How AI can help navigate a changing job market
By now, we are all familiar with the phenomenon known as the Great Resignation. As advanced economies have started to emerge from the devastation wreaked by the pandemic, employees around the world are now contemplating new careers in the process.
The numbers involved in the Great Resignation are hard to understate. In the USA, Bloomberg reported that in November 2021 alone, a record four and a half million Americans quit their jobs, up from just over three million the year before. Nor is the trend a flash in the pan: Microsoft’s 2021 Work Trend Index found that 41% of respondents are considering leaving their jobs in the next twelve months.
Implementing AI to create new opportunities
As the Great Resignation enters its second year, employers are looking at ways to understand and mitigate the drivers causing and sustaining the employee exodus. In large part, the phenomenon has been brought about by the pandemic. People everywhere have confronted their working lives – not to mention the impact it has had on their personal lives and mental health – with a newfound willingness to hold their employers to account. And with many people moving away from urban centres, traditionally inflexible working models based on five days in the office are looking increasingly off the cards. There is an ongoing shift of power from employers to their employees, and firms need to use all the tools at their disposal – including more robust investment in new technologies – if they are to attract and retain the best talent.
Indeed, the unstoppable march of increasingly advanced technology is playing its part in shaking up the jobs market as well. As AI becomes ever more integrated into the fabric of our jobs and personal lives, certain jobs are ripe for automation, and now businesses need to adapt accordingly. While integrating new technology to change employees’ roles or daily tasks may seem daunting, employers who do not embrace change may find themselves left behind in the competition for talent.
This new breed of technology presents employers with great opportunities; for some organisations that might be automating low-level tasks whilst it might be developing more data-driven strategies for others. Take the legal industry as an example. Famed for its long working hours, poor work-life balance and frequent reports of burnout, the legal profession is mired in the Great Resignation and subsequent ‘war for talent'. Junior lawyers in particular often face extreme workloads, confined to lengthy and laborious tasks such as reading and analysing hundreds – sometimes thousands – of near-identical documents in search for a missing clause or ‘smoking gun’. But just like the advent of affordable word processing software in the late 1970s brought about the end of manually blacklining contracts with paper and a ruler, AI is presenting an opportunity for humans to work differently. To let go of the monotonous tasks that a machine can do better and focus on the tasks that are unique to humans: creativity, problem-solving and strategic thinking.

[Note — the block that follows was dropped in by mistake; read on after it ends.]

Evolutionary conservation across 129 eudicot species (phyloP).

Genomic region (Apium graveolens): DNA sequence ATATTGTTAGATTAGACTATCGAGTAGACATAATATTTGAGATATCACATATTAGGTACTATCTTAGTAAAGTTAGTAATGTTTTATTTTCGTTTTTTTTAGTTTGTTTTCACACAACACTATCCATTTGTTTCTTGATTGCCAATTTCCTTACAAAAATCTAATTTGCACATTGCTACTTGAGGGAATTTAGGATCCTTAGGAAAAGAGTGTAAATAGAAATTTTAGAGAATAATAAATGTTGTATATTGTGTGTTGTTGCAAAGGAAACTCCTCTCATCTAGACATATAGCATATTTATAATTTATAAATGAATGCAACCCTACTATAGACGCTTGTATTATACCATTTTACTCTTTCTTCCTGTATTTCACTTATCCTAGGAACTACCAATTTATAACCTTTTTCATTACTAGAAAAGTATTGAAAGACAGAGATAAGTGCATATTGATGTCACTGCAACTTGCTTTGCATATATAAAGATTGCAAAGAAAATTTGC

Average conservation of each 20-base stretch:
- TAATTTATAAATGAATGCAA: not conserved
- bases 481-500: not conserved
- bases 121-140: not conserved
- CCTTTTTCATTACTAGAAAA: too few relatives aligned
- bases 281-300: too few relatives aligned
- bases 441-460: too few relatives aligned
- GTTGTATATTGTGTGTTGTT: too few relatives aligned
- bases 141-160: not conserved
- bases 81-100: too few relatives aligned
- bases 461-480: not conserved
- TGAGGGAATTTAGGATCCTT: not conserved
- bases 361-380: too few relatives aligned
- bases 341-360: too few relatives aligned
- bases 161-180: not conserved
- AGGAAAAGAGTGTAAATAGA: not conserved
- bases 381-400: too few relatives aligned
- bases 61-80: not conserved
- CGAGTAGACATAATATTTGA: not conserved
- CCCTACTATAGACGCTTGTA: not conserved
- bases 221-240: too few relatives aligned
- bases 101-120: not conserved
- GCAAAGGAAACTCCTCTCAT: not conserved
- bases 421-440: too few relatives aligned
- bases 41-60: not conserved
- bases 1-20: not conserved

AI and the overworked workforce
The same can be said for the medical field. AI represents a revolution for overworked radiologists. AI systems today are being used to detect early signs of lung cancer, up to 35% of which are missed at the initial screening due to limitations in human vision. Why not let the computer complete routine yet crucial tasks like spotting abnormalities on CT scans which might indicate tumours in patients, while the doctor’s time is spent on tasks that are impossible to delegate to AI: that is, providing a life-saving treatment plan or engaging with patients’ specific needs.
Last year, McKinsey Global Institute predicted that 45 million Americans – one quarter of the workforce – would lose their job to automation by 2030. A common reaction to that statistic is one of terror. But when we look back to the 1960s when the computer came along and payroll clerks inevitably lost their jobs, who would have predicted how many IT consultants we would have today? Organisations must be adaptable, and the pandemic has served as a wakeup call for those who must marry their embrace of new technology with efforts to transform their working culture in the face of staff retention challenges.
I have often thought that the term artificial intelligence is misleading, and that augmented intelligence would be more apt. Terminator-like images of robots still appear at the top of most AI-related news articles, but the reality is that these advanced technologies have the ability to have both a profound and positive impact on our working lives. In a time of great change, the opportunity has never been greater to adopt, adapt and successfully navigate the Great Resignation.